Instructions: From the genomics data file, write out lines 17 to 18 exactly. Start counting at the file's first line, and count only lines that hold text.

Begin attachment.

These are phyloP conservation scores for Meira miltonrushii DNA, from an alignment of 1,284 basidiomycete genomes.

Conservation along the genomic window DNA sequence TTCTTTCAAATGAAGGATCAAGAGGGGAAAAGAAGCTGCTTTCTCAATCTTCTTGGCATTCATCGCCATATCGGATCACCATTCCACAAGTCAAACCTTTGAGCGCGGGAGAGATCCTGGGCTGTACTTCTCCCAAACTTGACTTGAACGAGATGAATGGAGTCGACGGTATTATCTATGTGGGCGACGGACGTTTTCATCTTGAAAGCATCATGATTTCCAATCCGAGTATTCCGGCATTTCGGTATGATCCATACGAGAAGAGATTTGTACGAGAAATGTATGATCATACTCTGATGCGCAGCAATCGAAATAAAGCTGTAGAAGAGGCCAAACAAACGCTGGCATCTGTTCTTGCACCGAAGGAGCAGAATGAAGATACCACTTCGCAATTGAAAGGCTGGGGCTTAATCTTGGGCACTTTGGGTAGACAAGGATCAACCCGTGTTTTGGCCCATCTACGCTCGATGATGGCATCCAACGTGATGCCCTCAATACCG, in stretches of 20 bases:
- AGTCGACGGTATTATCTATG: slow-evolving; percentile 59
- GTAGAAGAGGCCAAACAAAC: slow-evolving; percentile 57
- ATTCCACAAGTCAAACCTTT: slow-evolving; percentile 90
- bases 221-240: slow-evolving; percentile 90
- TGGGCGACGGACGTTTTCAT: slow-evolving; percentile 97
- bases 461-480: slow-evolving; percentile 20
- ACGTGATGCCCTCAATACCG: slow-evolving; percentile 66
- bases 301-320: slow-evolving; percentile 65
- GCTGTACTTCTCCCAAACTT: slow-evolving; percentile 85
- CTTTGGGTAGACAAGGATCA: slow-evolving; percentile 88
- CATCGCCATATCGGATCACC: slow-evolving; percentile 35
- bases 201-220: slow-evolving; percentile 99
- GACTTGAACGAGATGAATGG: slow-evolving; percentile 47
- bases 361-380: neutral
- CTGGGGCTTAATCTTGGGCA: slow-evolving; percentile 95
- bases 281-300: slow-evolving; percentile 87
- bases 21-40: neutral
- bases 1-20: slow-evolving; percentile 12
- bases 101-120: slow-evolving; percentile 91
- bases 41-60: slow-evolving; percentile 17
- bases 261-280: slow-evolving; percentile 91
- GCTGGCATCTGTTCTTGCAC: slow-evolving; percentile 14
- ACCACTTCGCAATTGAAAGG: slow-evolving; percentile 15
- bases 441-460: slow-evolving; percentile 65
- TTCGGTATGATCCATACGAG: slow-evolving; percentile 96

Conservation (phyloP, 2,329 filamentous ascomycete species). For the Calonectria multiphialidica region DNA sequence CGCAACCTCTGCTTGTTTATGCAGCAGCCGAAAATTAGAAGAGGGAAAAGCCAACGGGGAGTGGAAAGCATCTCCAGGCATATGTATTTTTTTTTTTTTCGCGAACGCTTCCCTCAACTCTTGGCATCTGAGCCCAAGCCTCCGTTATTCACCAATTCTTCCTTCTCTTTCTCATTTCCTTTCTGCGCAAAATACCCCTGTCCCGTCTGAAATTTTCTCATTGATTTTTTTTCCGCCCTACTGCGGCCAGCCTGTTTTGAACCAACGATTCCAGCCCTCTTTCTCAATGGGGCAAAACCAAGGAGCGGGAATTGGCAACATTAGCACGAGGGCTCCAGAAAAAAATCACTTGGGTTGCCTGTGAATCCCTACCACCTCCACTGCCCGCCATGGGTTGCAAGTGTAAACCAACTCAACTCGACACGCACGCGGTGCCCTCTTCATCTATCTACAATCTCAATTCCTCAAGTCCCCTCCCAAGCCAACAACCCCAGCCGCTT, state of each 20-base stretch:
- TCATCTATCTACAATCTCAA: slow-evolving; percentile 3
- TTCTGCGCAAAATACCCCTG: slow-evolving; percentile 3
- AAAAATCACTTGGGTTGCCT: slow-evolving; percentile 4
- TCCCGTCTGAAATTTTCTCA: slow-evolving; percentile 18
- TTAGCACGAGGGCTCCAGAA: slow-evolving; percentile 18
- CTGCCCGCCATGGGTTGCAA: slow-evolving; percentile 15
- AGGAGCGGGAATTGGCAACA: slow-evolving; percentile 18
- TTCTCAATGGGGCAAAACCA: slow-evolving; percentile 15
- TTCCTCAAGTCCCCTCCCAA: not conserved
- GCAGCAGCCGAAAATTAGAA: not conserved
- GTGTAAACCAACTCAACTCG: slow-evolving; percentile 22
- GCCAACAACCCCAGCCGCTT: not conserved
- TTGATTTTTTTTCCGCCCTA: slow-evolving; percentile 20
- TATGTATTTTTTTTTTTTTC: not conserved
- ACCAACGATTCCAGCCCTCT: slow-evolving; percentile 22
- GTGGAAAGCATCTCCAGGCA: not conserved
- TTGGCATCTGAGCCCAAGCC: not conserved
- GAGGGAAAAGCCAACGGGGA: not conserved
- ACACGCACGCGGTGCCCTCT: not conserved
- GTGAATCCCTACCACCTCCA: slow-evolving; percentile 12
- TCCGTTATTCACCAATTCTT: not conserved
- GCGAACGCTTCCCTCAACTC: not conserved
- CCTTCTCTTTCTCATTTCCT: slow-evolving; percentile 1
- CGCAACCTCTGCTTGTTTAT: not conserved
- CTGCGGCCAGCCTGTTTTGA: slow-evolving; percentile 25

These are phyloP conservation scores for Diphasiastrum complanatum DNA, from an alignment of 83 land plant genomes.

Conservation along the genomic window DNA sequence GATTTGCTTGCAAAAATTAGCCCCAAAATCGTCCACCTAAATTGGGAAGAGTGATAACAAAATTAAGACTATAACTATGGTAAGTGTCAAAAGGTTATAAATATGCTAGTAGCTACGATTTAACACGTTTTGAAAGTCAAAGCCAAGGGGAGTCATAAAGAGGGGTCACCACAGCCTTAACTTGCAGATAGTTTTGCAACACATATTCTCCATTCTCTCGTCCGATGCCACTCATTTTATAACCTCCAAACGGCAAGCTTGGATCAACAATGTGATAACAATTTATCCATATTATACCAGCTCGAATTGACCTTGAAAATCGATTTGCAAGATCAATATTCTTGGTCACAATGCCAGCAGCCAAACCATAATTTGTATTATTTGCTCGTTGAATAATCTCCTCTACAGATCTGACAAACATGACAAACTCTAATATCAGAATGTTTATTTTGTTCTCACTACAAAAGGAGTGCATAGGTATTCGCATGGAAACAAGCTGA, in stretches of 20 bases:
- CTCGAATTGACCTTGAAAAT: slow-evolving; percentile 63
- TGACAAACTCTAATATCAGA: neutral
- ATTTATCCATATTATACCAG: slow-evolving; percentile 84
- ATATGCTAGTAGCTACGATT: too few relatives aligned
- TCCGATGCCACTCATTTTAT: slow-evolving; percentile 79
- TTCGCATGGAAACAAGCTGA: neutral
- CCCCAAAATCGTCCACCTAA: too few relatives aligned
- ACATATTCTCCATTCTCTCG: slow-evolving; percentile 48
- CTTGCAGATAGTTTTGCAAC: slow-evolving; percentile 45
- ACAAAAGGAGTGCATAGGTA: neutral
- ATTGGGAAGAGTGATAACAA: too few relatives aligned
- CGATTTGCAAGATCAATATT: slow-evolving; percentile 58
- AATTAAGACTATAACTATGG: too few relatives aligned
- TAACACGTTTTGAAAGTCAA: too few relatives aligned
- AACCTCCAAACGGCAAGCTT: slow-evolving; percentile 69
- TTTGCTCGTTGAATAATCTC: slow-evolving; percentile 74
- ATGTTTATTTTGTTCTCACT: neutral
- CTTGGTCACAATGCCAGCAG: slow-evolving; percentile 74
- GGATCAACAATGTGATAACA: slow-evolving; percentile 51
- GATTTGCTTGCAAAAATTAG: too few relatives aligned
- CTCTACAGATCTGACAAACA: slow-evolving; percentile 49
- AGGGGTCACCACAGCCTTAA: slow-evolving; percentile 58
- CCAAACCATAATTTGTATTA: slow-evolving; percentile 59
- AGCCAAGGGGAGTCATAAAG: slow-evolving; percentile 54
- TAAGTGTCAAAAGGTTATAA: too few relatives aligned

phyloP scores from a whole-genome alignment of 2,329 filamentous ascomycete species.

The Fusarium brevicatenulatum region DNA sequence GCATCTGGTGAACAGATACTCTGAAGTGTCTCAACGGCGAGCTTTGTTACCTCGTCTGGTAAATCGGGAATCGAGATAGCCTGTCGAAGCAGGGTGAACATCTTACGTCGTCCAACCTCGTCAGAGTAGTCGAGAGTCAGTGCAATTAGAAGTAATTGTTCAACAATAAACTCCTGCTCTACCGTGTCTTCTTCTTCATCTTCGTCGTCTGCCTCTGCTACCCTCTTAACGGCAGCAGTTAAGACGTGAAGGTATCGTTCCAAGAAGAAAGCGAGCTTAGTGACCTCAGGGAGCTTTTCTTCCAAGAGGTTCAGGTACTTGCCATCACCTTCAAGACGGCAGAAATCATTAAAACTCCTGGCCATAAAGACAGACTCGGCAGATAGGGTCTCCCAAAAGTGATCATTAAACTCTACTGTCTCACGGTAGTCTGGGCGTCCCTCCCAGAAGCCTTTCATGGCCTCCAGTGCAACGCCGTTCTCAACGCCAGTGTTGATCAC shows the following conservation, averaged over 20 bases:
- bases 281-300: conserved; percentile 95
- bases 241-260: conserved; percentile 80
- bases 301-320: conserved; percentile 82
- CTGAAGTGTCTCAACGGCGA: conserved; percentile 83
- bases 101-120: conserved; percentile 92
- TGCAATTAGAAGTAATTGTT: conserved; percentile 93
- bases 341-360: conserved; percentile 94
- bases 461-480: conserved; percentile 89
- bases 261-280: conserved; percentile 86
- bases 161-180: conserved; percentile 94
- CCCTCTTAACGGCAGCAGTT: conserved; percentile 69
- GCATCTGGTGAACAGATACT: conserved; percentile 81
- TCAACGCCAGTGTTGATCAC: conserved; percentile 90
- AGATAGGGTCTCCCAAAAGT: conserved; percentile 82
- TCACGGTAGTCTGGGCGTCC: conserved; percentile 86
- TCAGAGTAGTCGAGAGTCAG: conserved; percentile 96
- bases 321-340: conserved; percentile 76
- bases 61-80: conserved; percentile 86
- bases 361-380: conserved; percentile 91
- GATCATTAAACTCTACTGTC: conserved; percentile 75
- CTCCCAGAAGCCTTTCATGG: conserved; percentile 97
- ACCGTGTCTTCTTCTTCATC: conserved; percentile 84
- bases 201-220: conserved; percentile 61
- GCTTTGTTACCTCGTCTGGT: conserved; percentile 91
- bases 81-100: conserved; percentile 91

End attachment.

- CTGGGGCTTAATCTTGGGCA: slow-evolving; percentile 95
- bases 281-300: slow-evolving; percentile 87